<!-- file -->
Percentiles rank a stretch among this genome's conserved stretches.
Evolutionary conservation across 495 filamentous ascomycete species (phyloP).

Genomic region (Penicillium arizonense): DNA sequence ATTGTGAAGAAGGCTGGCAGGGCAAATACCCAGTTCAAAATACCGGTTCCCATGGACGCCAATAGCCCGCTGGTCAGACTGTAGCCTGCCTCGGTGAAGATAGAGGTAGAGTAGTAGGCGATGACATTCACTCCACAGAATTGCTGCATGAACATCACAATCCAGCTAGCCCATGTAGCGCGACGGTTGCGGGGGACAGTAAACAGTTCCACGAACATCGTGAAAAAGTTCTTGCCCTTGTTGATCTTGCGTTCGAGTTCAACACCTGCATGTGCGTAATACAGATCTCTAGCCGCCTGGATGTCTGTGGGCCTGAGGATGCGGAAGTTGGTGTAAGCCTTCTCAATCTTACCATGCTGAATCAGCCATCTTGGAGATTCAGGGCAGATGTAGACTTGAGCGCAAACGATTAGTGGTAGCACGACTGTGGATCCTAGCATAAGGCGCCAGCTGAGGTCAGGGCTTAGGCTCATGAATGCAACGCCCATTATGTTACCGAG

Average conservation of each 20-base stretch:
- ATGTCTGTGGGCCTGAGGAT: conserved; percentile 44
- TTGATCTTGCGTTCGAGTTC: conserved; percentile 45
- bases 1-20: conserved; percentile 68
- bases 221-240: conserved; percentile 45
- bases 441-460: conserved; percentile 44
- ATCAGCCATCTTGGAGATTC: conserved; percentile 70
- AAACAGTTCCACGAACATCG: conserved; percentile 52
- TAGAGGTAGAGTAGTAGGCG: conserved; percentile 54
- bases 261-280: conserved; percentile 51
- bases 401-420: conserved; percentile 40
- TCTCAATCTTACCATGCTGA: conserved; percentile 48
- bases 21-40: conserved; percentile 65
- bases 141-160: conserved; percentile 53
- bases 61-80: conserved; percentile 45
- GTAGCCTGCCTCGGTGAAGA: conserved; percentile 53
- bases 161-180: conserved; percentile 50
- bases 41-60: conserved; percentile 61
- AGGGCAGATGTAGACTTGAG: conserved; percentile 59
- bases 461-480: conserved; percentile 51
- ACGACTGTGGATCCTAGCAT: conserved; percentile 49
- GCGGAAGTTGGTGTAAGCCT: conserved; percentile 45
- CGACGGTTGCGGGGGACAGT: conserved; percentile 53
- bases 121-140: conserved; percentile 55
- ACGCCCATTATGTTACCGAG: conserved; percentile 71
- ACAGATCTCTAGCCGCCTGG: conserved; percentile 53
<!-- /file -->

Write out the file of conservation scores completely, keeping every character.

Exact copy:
Percentiles rank a stretch among this genome's conserved stretches.
Evolutionary conservation across 495 filamentous ascomycete species (phyloP).

Genomic region (Penicillium arizonense): DNA sequence ATTGTGAAGAAGGCTGGCAGGGCAAATACCCAGTTCAAAATACCGGTTCCCATGGACGCCAATAGCCCGCTGGTCAGACTGTAGCCTGCCTCGGTGAAGATAGAGGTAGAGTAGTAGGCGATGACATTCACTCCACAGAATTGCTGCATGAACATCACAATCCAGCTAGCCCATGTAGCGCGACGGTTGCGGGGGACAGTAAACAGTTCCACGAACATCGTGAAAAAGTTCTTGCCCTTGTTGATCTTGCGTTCGAGTTCAACACCTGCATGTGCGTAATACAGATCTCTAGCCGCCTGGATGTCTGTGGGCCTGAGGATGCGGAAGTTGGTGTAAGCCTTCTCAATCTTACCATGCTGAATCAGCCATCTTGGAGATTCAGGGCAGATGTAGACTTGAGCGCAAACGATTAGTGGTAGCACGACTGTGGATCCTAGCATAAGGCGCCAGCTGAGGTCAGGGCTTAGGCTCATGAATGCAACGCCCATTATGTTACCGAG

Average conservation of each 20-base stretch:
- ATGTCTGTGGGCCTGAGGAT: conserved; percentile 44
- TTGATCTTGCGTTCGAGTTC: conserved; percentile 45
- bases 1-20: conserved; percentile 68
- bases 221-240: conserved; percentile 45
- bases 441-460: conserved; percentile 44
- ATCAGCCATCTTGGAGATTC: conserved; percentile 70
- AAACAGTTCCACGAACATCG: conserved; percentile 52
- TAGAGGTAGAGTAGTAGGCG: conserved; percentile 54
- bases 261-280: conserved; percentile 51
- bases 401-420: conserved; percentile 40
- TCTCAATCTTACCATGCTGA: conserved; percentile 48
- bases 21-40: conserved; percentile 65
- bases 141-160: conserved; percentile 53
- bases 61-80: conserved; percentile 45
- GTAGCCTGCCTCGGTGAAGA: conserved; percentile 53
- bases 161-180: conserved; percentile 50
- bases 41-60: conserved; percentile 61
- AGGGCAGATGTAGACTTGAG: conserved; percentile 59
- bases 461-480: conserved; percentile 51
- ACGACTGTGGATCCTAGCAT: conserved; percentile 49
- GCGGAAGTTGGTGTAAGCCT: conserved; percentile 45
- CGACGGTTGCGGGGGACAGT: conserved; percentile 53
- bases 121-140: conserved; percentile 55
- ACGCCCATTATGTTACCGAG: conserved; percentile 71
- ACAGATCTCTAGCCGCCTGG: conserved; percentile 53